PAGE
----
Excursion 7, Day 25, Cloudcroft, New Mexico

by | Jun 14, 2022 | Locations and Destinations, Road Notes

I realized what had been distracting me, had left me dispersed, was that I had fulfilled my purpose. I had, in visiting Cindy in Indianola, my family coming south and ending with Jesse and his family in Texas, I had done “it.”

There are surprises and there are plans.

The plan was simple, a short drive up to Cloudcroft, New Mexico which, with small research, looked pretty amazing, an oasis of forested mountains surrounded by dry valleys. The Lincoln National Forest. I had never heard of it.

I was looking forward to camping again. Feeling refreshed.

Driving up, there were warning signs about how steep the grade is but after a you study them a few times you realize it’s the grade down the other side to Alamagordo that’s steep.

Mo was as excited as I and Michelle was calm for a bit but started getting agitated pretty quickly. “Too early,” I thought and probably said. I often just say my thoughts out loud when I’m with Michelle, a way to feel I’m having a conversation.

We arrived in under two hours and all the warning signs were visible if I had been aware but I had noticed that in the past couple of days I was a bit disconnected. It was strange. I had even run a red light in San Angelo while reaching for a piece of trash near my feet in the bus, something that deserved zero attention was more important, in that moment, than our lives. I felt fine otherwise but I was aware that I was distracted, dispersed a bit.

As we arrived in Cloudcroft it was truly lovely, a small town in the high mountains, but something seemed wrong though I couldn’t put my finger on it. The town seemed frantic, like a stirred-up ant hill. Everyone was moving just a bit too fast. We gassed up and got a snack and then saw the sign, “Forest Closed.” On this very day, right now in fact. Closed. Oops.

People were frantic because restaurants, stores, much of the town, was just shutting down and I noticed the closed signs and empty parking lots. The bar was full.

This could be very bad. Hotels full, RV campgrounds full or not allowing one-night guests to use the bathrooms. Whaaaaaaaat?!

There are plans… and then…

Sondra’s Shangri La.

After some stumbles I found her Airbnb place, just a couple of blocks away and booked it. It was the best accidental thing that had happened on the whole trip. It was… Shangri La.

The photos will tell a bit of the story but when that gate opens you really feel like you have been transported to Sonnie’s version of OZ. And all the hidden gems deep in the nooks and crannies are there to be found. It is perfect, a perfect expression of her heart and all the reason you could want to feel that house sharing is the most wonderful of things.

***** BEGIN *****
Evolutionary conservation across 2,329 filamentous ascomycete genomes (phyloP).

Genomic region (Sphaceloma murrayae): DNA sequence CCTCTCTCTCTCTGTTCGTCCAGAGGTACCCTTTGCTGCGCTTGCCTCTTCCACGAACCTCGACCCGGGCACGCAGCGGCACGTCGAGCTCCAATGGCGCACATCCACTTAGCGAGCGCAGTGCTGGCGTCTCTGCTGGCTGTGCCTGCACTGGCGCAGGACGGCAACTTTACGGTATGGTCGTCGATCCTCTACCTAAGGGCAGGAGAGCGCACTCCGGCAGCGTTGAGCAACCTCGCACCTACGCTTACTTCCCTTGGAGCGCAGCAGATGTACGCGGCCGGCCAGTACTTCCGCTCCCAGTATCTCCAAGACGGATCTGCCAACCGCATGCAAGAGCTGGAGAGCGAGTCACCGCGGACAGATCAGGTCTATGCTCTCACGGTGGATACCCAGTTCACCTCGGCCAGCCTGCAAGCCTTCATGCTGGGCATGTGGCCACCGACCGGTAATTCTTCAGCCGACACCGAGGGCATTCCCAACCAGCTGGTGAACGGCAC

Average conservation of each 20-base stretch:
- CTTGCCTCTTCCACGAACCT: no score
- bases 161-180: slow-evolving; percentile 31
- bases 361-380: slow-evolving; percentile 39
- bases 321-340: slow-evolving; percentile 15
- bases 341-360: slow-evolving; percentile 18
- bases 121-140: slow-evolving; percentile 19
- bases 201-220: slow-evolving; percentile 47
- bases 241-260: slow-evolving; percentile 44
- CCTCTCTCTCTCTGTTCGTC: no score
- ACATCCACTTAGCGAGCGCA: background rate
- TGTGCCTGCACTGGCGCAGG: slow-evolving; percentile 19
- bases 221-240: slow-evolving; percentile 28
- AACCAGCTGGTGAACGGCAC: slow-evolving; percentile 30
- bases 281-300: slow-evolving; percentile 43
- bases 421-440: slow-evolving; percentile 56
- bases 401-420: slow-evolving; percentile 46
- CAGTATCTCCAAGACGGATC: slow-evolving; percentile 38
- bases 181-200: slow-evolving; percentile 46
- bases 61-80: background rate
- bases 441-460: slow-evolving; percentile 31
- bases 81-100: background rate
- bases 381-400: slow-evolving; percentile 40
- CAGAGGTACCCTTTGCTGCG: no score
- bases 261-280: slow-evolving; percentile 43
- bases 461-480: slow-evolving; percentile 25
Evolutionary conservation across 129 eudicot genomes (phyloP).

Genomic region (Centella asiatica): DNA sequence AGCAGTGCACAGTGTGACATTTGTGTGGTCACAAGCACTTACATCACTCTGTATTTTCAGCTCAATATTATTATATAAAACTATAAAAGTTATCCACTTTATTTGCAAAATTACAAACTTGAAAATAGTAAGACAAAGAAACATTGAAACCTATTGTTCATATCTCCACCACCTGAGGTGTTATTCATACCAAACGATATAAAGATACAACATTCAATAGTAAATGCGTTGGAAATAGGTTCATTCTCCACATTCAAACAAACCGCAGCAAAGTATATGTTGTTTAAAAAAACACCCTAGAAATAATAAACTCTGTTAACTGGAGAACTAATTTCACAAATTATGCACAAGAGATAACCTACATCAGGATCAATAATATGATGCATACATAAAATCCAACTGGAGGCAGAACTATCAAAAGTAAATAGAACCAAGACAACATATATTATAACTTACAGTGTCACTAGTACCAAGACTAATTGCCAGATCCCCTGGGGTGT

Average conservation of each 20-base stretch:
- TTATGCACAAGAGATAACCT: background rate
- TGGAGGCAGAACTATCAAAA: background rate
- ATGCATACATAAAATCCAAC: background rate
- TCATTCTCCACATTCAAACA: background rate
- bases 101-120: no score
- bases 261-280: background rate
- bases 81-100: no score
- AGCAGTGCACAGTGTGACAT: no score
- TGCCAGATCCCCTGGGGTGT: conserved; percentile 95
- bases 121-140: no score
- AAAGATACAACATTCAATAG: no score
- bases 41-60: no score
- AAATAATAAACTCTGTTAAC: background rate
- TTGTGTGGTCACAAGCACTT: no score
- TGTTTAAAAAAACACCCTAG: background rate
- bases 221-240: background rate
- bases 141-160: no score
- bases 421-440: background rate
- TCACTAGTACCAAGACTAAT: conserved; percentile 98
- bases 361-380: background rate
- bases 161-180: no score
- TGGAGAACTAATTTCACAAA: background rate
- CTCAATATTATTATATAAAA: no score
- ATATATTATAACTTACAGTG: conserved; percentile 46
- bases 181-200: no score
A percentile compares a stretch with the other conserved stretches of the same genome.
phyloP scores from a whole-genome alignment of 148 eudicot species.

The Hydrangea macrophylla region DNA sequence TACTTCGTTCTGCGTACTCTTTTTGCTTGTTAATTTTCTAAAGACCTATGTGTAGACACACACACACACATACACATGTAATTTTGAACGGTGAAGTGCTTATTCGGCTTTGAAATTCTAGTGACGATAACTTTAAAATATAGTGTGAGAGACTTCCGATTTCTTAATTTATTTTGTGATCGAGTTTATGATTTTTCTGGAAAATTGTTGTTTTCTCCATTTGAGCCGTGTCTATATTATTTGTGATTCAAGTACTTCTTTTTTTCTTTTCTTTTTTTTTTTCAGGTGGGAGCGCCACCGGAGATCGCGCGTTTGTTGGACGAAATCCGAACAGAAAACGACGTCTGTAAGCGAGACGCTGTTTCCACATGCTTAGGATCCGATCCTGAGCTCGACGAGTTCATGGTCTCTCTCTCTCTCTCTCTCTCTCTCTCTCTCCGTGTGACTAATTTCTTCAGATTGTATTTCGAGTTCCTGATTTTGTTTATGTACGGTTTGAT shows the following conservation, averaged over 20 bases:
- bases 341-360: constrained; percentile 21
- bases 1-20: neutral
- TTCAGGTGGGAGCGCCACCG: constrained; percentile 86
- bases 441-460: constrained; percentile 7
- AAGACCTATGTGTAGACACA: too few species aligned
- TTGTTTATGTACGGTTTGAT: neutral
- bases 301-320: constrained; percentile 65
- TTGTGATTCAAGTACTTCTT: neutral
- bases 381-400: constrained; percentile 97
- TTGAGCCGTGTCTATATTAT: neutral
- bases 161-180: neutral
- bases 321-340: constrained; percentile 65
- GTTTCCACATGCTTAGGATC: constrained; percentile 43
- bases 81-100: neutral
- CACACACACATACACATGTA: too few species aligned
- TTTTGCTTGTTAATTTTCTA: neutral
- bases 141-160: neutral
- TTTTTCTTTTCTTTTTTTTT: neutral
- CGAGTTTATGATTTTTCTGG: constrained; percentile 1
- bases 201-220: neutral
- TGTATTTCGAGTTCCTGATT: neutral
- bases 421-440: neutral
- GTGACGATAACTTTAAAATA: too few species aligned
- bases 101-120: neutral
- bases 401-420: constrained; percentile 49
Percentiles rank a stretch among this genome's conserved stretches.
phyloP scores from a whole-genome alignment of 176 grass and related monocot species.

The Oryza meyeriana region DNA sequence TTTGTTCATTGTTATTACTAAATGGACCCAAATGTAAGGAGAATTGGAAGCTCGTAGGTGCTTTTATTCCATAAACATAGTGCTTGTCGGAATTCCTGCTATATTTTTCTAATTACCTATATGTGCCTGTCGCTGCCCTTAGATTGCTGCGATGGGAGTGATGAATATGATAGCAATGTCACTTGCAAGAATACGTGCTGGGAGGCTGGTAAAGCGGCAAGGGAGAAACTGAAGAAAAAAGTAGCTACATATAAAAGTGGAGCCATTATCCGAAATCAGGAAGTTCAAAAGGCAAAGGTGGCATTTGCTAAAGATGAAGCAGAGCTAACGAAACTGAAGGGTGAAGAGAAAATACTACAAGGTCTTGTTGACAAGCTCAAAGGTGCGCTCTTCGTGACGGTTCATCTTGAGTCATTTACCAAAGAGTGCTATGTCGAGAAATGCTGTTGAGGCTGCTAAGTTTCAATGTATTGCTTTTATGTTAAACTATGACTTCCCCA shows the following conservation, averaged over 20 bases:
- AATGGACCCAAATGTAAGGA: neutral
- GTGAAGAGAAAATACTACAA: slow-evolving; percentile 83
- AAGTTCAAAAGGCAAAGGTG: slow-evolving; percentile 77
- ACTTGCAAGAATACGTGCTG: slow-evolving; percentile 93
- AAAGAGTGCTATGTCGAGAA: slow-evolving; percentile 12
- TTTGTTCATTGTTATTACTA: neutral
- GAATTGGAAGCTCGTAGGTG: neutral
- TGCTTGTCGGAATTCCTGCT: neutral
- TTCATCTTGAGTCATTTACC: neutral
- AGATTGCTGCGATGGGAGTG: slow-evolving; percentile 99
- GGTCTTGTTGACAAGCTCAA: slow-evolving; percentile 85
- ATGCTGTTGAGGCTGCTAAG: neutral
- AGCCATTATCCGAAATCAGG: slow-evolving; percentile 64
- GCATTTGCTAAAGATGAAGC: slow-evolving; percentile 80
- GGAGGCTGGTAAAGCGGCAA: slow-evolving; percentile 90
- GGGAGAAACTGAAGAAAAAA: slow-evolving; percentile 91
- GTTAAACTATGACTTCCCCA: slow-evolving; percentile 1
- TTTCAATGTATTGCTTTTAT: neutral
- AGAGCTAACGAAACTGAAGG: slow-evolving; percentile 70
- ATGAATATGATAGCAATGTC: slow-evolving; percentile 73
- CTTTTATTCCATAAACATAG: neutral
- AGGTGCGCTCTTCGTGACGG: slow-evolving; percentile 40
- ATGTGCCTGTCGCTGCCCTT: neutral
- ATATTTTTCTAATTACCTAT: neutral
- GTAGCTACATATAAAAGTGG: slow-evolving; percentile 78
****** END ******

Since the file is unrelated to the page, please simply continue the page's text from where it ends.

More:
Michelle responded immediately as did Mo. She sat in her transport chair and trilled while Mo sniffed the entire property with complete joy, best place on the whole trip for him.

Sonnie got there shortly and she is a gem beyond price. She was bright and welcoming and filled with curiosity and stories. She showed me photos of her love of Native American customs and rituals and told tales of her father who was a Professor and writer who specialized in Mark Twain and she showed me the study she had set up in its own mini-cabin, a perfect place to write and she made muffins and we chatted into the evening.

I had made a friend.

Plans and surprises.

And I realized what had been distracting me, had left me dispersed, was that I had fulfilled my purpose. I had, in visiting Cindy in Indianola, my family coming south and ending with Jesse and his family in Texas, I had done “it.” The thing I set out to do with Michelle and Mo. I was dispersed because I had let go, was no longer driving towards something but was in a state of limbo, purpose-wise.

I either needed to find one, surrender to no purpose, or go home.

We packed up the next day and with hugs from Sonnie headed out to the steep grade down to Alamogordo, and it is steep. The Bus handled it fine.

Our destination, suggested by Sonnie, was White Sands National Park. It wasn’t far and we got there fine and I loved its improbability. I bought some t-shirts with VW buses on them. I held on to the idea we could still see some parks, take our time crossing the vastness of the Southwest.

But as we set out towards Las Cruses, just a place to stay for the night, the speedometer went out and the brakes started getting slightly stuck and wouldn’t come all the way up.

I pulled over and did what I could which was not much and it was hot and Michelle was winding up and there were fires to the North and more likely forest closures coming and the fantasy of visiting grand canyons and Bryce and Zion or Joshua seemed a bit overwhelming and I was tired and hot and worn out and we were in a vast desolation that had not tasted water in months and both it and I seemed to have no purpose and I looked at Mo and said, “Let’s go home.”